August 1, 2018Moving from Dating to Building a Healthy Relationship - Six Tips in Cultivating Love
By Ann Reichardtwww.loveonthedancefloor.com
"Love and relationship is meant to be more than a safety net, that companion. A pet can provide that. A lover will give you more.
How can we increase the possibility of developing more within a growing relationship and not just a casual dating scenario that leads nowhere?
We visualize this false perception of being a couple after a few dates when our partner has a completely different idea of what dating means.
We all want transparency. Guessing games become filled with unnecessary anxieties about where we fit within the relationship.
The real-life vulnerable moments most are fearful to embrace, block potential success in any relationship. We hold up walls of insecurities to protect our fragile souls. A first-time vulnerable experience opens up inner strength. Embracing this power, we are more open to unimaginable challenges. These emotional risks allow for a complete organic understanding of self, separate from those we are trying to give a false impression.
We begin to use both head and heart in decision making when it comes to being open. With this power of clarity comes great responsibility. Intellectual and rational thought are favored in place of insecurity and fear or anxiety.
Five important points to remember when looking to go from dating to a real relationship.
- Friendship: A sense of friendship is an important foundation for a beginning connection. So often this is what forms the basis for a long-lasting relationship. The mental resonances that deeply matter as well as an emotional one becomes seductive on so many levels.
- Intellectual stimulation: The importance of communicating on similar levels opens up a plethora of internal knowledge based on past experiences, patterns, and how effective we relate to one another on that level. It can be either exciting or boring.
- Commonality in interests, values, stage of lives experiences: Doing together as a unit with respect and admiration captivates the couple to want to be together. How we approach each other in desires and the foundation from which we come from may have an impact on reacting to one another. Understanding the differences may be crucial in being empathetic and supportive.
- Trust: Comfort in feeling safe with that person in our lives allows for the freedom of individual vulnerabilities. The openness allowing the other person into our personal space gives way to a special intimate bond only the two partners can share.
- Clarity: Fear is no longer the enemy of our thoughts. We become empowered, free to express ourselves emotionally, spiritually, physically and intellectually within the boundaries of our new relationship. The consequence may be great but unless we are secure within ourselves and willing to circumvent that potential downfall we'll never know if our actions may end up being blissfully successful.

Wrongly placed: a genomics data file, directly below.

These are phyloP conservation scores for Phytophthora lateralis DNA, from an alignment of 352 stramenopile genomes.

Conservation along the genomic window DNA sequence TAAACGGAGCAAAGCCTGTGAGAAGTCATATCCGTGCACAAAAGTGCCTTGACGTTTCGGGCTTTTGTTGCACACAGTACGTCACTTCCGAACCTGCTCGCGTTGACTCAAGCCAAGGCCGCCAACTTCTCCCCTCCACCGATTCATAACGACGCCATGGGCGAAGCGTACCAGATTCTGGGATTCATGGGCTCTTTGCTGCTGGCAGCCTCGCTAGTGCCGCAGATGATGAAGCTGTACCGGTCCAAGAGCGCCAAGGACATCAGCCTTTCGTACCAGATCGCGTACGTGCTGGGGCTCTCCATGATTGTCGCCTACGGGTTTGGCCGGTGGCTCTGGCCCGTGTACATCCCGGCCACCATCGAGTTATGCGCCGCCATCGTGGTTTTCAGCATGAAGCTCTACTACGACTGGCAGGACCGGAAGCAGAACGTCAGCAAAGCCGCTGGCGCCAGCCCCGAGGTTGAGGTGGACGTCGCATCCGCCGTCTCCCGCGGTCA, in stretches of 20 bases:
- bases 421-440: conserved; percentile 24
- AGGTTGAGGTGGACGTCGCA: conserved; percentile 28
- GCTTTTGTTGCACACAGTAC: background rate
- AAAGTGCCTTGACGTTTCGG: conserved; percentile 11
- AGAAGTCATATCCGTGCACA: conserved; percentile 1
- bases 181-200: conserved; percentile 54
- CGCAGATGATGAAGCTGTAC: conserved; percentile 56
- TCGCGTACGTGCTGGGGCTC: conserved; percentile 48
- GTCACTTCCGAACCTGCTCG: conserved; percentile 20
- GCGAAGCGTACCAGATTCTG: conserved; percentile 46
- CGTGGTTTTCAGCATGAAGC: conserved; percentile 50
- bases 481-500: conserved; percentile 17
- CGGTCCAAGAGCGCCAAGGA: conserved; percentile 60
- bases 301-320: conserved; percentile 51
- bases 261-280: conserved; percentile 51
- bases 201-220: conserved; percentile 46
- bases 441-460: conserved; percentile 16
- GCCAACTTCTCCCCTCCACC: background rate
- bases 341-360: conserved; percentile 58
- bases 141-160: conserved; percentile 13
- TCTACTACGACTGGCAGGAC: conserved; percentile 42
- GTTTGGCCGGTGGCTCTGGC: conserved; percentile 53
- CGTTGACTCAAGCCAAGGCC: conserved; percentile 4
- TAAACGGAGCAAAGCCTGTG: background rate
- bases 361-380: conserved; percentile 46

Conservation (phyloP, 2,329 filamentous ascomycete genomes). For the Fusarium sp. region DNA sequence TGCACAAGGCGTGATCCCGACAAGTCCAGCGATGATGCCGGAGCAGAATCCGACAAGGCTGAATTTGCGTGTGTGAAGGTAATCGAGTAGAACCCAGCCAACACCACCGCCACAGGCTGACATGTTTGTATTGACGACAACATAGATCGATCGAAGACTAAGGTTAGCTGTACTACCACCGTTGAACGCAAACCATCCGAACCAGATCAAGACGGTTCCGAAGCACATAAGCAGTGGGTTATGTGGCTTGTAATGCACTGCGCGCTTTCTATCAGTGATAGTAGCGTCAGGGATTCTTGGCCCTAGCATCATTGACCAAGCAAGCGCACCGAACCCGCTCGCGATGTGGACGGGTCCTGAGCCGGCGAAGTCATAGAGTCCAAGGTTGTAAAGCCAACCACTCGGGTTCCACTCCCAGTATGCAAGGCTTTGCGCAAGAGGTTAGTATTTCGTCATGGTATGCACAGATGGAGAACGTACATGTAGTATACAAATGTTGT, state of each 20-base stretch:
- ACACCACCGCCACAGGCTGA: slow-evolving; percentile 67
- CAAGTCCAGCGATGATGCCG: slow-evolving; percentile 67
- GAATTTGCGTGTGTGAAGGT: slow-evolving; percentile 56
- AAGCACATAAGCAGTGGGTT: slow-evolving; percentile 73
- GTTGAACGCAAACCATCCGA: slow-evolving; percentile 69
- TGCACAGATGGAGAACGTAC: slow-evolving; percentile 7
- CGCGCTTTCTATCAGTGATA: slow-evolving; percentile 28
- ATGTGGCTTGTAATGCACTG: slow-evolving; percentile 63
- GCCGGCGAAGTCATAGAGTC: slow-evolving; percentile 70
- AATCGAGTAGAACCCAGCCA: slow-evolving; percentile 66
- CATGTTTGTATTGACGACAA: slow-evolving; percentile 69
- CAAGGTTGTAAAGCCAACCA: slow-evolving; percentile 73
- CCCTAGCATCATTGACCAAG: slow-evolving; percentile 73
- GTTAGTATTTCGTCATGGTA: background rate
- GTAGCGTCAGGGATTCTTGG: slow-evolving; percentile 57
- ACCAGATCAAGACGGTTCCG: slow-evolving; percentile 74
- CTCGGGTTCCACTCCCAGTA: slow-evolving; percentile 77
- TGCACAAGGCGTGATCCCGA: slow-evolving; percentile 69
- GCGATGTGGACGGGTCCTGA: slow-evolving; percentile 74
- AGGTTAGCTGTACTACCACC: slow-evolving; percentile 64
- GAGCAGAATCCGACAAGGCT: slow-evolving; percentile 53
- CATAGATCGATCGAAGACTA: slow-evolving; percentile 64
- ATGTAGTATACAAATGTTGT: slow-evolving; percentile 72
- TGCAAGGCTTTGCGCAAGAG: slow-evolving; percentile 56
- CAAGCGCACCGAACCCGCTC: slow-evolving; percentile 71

- Honesty: The ideal relationship is built on honesty where both partners feel permission to be themselves totally and completely while constantly challenging one another to grow.
The foundation for satisfaction and contentment in a healthy relationship requires a willingness to be vulnerable. Opening up our insecurities and fears to someone new without the pre-established groundwork typical of a first time date takes strength.
Facing the challenges and being able to unfreeze preexisting anxieties allows for a complete understanding of one's self. Separate from those we are trying to fool or give a false impression of ourselves. This illusion when first relating to a person is disingenuous. It will eventually be discovered as such and rejection follows.
To help increase the probability of going from dating to a relationship requires this deeper core significant level of emotional, spiritual and mutual respectful reciprocation of our differences and willingness to work towards a special connection that is not found in dating alone. Ann Reichardt
earned her Bachelor of Science degree in Nursing and a Bachelor of Arts in Art Education. Before retirement, she taught language arts at the secondary level and went on to become a clinical nurse practitioner in the medical, surgical field working in a hospital, clinical and public health settings. "The Dance Card
" Looking for Love After Divorce is her first published memoir. "The New Dance Card
" chronicles her eight-year journey of online dating. Where are they now? Was there success in finding true love? For more information visit www.annreichardt.com
. Permission granted for use on DrLaura.com.
Posted by Staff at 10:59 AM